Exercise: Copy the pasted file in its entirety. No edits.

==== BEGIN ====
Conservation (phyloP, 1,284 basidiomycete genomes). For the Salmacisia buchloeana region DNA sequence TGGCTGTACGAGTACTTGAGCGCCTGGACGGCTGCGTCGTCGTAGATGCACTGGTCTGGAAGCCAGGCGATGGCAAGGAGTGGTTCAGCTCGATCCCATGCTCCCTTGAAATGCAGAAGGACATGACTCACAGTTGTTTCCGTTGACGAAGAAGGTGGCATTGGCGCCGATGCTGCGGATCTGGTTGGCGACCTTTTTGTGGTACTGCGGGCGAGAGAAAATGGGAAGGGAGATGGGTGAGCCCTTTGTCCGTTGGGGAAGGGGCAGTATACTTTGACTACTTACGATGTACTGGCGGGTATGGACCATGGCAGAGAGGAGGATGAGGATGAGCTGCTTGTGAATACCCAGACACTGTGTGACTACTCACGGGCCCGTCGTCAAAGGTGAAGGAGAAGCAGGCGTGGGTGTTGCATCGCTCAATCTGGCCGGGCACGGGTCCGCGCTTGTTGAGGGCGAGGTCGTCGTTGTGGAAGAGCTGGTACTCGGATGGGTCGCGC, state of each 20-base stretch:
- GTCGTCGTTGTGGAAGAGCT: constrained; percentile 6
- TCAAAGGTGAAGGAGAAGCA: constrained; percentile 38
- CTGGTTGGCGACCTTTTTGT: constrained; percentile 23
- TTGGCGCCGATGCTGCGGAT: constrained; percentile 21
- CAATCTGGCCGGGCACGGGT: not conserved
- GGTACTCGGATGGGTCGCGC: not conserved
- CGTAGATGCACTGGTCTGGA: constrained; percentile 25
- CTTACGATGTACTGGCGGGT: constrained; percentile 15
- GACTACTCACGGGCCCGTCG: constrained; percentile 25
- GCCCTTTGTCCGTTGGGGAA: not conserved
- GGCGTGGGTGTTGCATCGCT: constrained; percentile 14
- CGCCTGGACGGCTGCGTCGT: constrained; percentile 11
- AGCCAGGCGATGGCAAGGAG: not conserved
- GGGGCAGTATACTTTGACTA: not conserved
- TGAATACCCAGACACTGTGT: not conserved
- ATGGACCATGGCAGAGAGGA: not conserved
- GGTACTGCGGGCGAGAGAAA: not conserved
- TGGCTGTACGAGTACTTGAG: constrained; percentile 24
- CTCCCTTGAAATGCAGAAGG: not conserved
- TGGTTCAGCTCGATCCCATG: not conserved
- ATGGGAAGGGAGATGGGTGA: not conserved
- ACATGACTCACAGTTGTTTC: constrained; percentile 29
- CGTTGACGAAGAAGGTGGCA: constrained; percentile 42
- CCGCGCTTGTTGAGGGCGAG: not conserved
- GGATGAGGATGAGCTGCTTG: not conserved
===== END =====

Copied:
Conservation (phyloP, 1,284 basidiomycete genomes). For the Salmacisia buchloeana region DNA sequence TGGCTGTACGAGTACTTGAGCGCCTGGACGGCTGCGTCGTCGTAGATGCACTGGTCTGGAAGCCAGGCGATGGCAAGGAGTGGTTCAGCTCGATCCCATGCTCCCTTGAAATGCAGAAGGACATGACTCACAGTTGTTTCCGTTGACGAAGAAGGTGGCATTGGCGCCGATGCTGCGGATCTGGTTGGCGACCTTTTTGTGGTACTGCGGGCGAGAGAAAATGGGAAGGGAGATGGGTGAGCCCTTTGTCCGTTGGGGAAGGGGCAGTATACTTTGACTACTTACGATGTACTGGCGGGTATGGACCATGGCAGAGAGGAGGATGAGGATGAGCTGCTTGTGAATACCCAGACACTGTGTGACTACTCACGGGCCCGTCGTCAAAGGTGAAGGAGAAGCAGGCGTGGGTGTTGCATCGCTCAATCTGGCCGGGCACGGGTCCGCGCTTGTTGAGGGCGAGGTCGTCGTTGTGGAAGAGCTGGTACTCGGATGGGTCGCGC, state of each 20-base stretch:
- GTCGTCGTTGTGGAAGAGCT: constrained; percentile 6
- TCAAAGGTGAAGGAGAAGCA: constrained; percentile 38
- CTGGTTGGCGACCTTTTTGT: constrained; percentile 23
- TTGGCGCCGATGCTGCGGAT: constrained; percentile 21
- CAATCTGGCCGGGCACGGGT: not conserved
- GGTACTCGGATGGGTCGCGC: not conserved
- CGTAGATGCACTGGTCTGGA: constrained; percentile 25
- CTTACGATGTACTGGCGGGT: constrained; percentile 15
- GACTACTCACGGGCCCGTCG: constrained; percentile 25
- GCCCTTTGTCCGTTGGGGAA: not conserved
- GGCGTGGGTGTTGCATCGCT: constrained; percentile 14
- CGCCTGGACGGCTGCGTCGT: constrained; percentile 11
- AGCCAGGCGATGGCAAGGAG: not conserved
- GGGGCAGTATACTTTGACTA: not conserved
- TGAATACCCAGACACTGTGT: not conserved
- ATGGACCATGGCAGAGAGGA: not conserved
- GGTACTGCGGGCGAGAGAAA: not conserved
- TGGCTGTACGAGTACTTGAG: constrained; percentile 24
- CTCCCTTGAAATGCAGAAGG: not conserved
- TGGTTCAGCTCGATCCCATG: not conserved
- ATGGGAAGGGAGATGGGTGA: not conserved
- ACATGACTCACAGTTGTTTC: constrained; percentile 29
- CGTTGACGAAGAAGGTGGCA: constrained; percentile 42
- CCGCGCTTGTTGAGGGCGAG: not conserved
- GGATGAGGATGAGCTGCTTG: not conserved